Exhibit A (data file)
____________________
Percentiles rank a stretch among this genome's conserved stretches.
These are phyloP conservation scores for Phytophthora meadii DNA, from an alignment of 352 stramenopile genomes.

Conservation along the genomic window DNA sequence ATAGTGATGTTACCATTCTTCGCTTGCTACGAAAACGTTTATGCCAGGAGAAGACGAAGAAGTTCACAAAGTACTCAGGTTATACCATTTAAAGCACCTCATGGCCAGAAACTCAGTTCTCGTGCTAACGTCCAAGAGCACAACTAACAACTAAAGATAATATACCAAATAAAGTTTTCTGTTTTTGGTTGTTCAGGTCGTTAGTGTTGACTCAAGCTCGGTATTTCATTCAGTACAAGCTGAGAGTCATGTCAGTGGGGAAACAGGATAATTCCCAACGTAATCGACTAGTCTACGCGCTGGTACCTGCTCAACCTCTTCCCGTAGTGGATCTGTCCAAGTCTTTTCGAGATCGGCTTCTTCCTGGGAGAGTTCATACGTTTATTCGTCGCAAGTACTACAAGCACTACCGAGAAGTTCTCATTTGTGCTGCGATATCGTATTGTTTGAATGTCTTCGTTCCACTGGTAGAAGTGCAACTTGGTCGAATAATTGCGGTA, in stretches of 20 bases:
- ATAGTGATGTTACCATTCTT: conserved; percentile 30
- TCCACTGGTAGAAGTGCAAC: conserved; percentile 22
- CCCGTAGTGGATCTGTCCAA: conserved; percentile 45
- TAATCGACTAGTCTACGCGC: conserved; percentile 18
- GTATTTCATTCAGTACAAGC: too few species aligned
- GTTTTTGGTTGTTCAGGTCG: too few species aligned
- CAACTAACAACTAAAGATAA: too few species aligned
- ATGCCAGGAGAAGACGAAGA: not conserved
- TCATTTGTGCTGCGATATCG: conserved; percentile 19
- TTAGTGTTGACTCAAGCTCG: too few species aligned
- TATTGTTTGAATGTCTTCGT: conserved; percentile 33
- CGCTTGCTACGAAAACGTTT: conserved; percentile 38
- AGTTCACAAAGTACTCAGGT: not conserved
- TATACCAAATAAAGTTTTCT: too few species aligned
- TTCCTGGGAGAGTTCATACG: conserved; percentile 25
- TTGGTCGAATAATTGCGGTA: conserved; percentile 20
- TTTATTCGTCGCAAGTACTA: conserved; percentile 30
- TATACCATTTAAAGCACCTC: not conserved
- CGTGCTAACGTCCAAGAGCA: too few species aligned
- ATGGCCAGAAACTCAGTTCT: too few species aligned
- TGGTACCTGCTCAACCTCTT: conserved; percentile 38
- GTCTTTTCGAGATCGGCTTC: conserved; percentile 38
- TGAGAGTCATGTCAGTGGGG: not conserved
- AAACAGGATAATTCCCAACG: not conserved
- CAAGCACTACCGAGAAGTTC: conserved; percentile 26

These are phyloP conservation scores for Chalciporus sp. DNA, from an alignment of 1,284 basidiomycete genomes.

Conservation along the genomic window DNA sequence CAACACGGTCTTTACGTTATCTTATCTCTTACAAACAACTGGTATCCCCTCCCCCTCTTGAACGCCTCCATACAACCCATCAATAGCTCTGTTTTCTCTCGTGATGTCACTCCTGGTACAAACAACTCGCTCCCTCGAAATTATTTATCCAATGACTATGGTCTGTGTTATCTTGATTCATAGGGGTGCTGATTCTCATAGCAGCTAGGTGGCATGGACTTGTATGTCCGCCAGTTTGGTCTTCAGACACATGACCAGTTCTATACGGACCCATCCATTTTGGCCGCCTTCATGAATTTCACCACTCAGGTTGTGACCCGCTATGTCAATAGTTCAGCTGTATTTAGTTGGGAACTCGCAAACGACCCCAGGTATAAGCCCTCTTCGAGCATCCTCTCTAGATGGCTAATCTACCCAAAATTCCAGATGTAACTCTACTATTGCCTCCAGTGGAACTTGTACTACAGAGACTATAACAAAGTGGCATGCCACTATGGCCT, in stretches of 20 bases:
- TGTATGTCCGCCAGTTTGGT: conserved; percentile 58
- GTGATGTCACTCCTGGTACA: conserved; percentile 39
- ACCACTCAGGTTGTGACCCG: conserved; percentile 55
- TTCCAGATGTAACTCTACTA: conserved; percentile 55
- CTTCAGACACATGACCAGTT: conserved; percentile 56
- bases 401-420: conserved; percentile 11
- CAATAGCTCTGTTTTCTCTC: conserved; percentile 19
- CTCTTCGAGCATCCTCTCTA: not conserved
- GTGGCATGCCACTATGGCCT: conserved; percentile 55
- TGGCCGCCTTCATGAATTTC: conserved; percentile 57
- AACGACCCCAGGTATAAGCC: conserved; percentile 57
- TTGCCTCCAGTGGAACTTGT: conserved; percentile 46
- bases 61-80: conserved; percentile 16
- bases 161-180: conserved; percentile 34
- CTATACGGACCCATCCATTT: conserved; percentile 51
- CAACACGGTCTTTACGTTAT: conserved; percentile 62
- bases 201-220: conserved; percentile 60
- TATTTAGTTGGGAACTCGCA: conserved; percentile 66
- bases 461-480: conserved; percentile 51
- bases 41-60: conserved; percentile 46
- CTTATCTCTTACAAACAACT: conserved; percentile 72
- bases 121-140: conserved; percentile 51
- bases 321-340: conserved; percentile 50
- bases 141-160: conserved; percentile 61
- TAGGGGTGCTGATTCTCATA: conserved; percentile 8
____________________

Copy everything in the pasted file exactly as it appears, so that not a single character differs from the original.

Percentiles rank a stretch among this genome's conserved stretches.
These are phyloP conservation scores for Phytophthora meadii DNA, from an alignment of 352 stramenopile genomes.

Conservation along the genomic window DNA sequence ATAGTGATGTTACCATTCTTCGCTTGCTACGAAAACGTTTATGCCAGGAGAAGACGAAGAAGTTCACAAAGTACTCAGGTTATACCATTTAAAGCACCTCATGGCCAGAAACTCAGTTCTCGTGCTAACGTCCAAGAGCACAACTAACAACTAAAGATAATATACCAAATAAAGTTTTCTGTTTTTGGTTGTTCAGGTCGTTAGTGTTGACTCAAGCTCGGTATTTCATTCAGTACAAGCTGAGAGTCATGTCAGTGGGGAAACAGGATAATTCCCAACGTAATCGACTAGTCTACGCGCTGGTACCTGCTCAACCTCTTCCCGTAGTGGATCTGTCCAAGTCTTTTCGAGATCGGCTTCTTCCTGGGAGAGTTCATACGTTTATTCGTCGCAAGTACTACAAGCACTACCGAGAAGTTCTCATTTGTGCTGCGATATCGTATTGTTTGAATGTCTTCGTTCCACTGGTAGAAGTGCAACTTGGTCGAATAATTGCGGTA, in stretches of 20 bases:
- ATAGTGATGTTACCATTCTT: conserved; percentile 30
- TCCACTGGTAGAAGTGCAAC: conserved; percentile 22
- CCCGTAGTGGATCTGTCCAA: conserved; percentile 45
- TAATCGACTAGTCTACGCGC: conserved; percentile 18
- GTATTTCATTCAGTACAAGC: too few species aligned
- GTTTTTGGTTGTTCAGGTCG: too few species aligned
- CAACTAACAACTAAAGATAA: too few species aligned
- ATGCCAGGAGAAGACGAAGA: not conserved
- TCATTTGTGCTGCGATATCG: conserved; percentile 19
- TTAGTGTTGACTCAAGCTCG: too few species aligned
- TATTGTTTGAATGTCTTCGT: conserved; percentile 33
- CGCTTGCTACGAAAACGTTT: conserved; percentile 38
- AGTTCACAAAGTACTCAGGT: not conserved
- TATACCAAATAAAGTTTTCT: too few species aligned
- TTCCTGGGAGAGTTCATACG: conserved; percentile 25
- TTGGTCGAATAATTGCGGTA: conserved; percentile 20
- TTTATTCGTCGCAAGTACTA: conserved; percentile 30
- TATACCATTTAAAGCACCTC: not conserved
- CGTGCTAACGTCCAAGAGCA: too few species aligned
- ATGGCCAGAAACTCAGTTCT: too few species aligned
- TGGTACCTGCTCAACCTCTT: conserved; percentile 38
- GTCTTTTCGAGATCGGCTTC: conserved; percentile 38
- TGAGAGTCATGTCAGTGGGG: not conserved
- AAACAGGATAATTCCCAACG: not conserved
- CAAGCACTACCGAGAAGTTC: conserved; percentile 26

These are phyloP conservation scores for Chalciporus sp. DNA, from an alignment of 1,284 basidiomycete genomes.

Conservation along the genomic window DNA sequence CAACACGGTCTTTACGTTATCTTATCTCTTACAAACAACTGGTATCCCCTCCCCCTCTTGAACGCCTCCATACAACCCATCAATAGCTCTGTTTTCTCTCGTGATGTCACTCCTGGTACAAACAACTCGCTCCCTCGAAATTATTTATCCAATGACTATGGTCTGTGTTATCTTGATTCATAGGGGTGCTGATTCTCATAGCAGCTAGGTGGCATGGACTTGTATGTCCGCCAGTTTGGTCTTCAGACACATGACCAGTTCTATACGGACCCATCCATTTTGGCCGCCTTCATGAATTTCACCACTCAGGTTGTGACCCGCTATGTCAATAGTTCAGCTGTATTTAGTTGGGAACTCGCAAACGACCCCAGGTATAAGCCCTCTTCGAGCATCCTCTCTAGATGGCTAATCTACCCAAAATTCCAGATGTAACTCTACTATTGCCTCCAGTGGAACTTGTACTACAGAGACTATAACAAAGTGGCATGCCACTATGGCCT, in stretches of 20 bases:
- TGTATGTCCGCCAGTTTGGT: conserved; percentile 58
- GTGATGTCACTCCTGGTACA: conserved; percentile 39
- ACCACTCAGGTTGTGACCCG: conserved; percentile 55
- TTCCAGATGTAACTCTACTA: conserved; percentile 55
- CTTCAGACACATGACCAGTT: conserved; percentile 56
- bases 401-420: conserved; percentile 11
- CAATAGCTCTGTTTTCTCTC: conserved; percentile 19
- CTCTTCGAGCATCCTCTCTA: not conserved
- GTGGCATGCCACTATGGCCT: conserved; percentile 55
- TGGCCGCCTTCATGAATTTC: conserved; percentile 57
- AACGACCCCAGGTATAAGCC: conserved; percentile 57
- TTGCCTCCAGTGGAACTTGT: conserved; percentile 46
- bases 61-80: conserved; percentile 16
- bases 161-180: conserved; percentile 34
- CTATACGGACCCATCCATTT: conserved; percentile 51
- CAACACGGTCTTTACGTTAT: conserved; percentile 62
- bases 201-220: conserved; percentile 60
- TATTTAGTTGGGAACTCGCA: conserved; percentile 66
- bases 461-480: conserved; percentile 51
- bases 41-60: conserved; percentile 46
- CTTATCTCTTACAAACAACT: conserved; percentile 72
- bases 121-140: conserved; percentile 51
- bases 321-340: conserved; percentile 50
- bases 141-160: conserved; percentile 61
- TAGGGGTGCTGATTCTCATA: conserved; percentile 8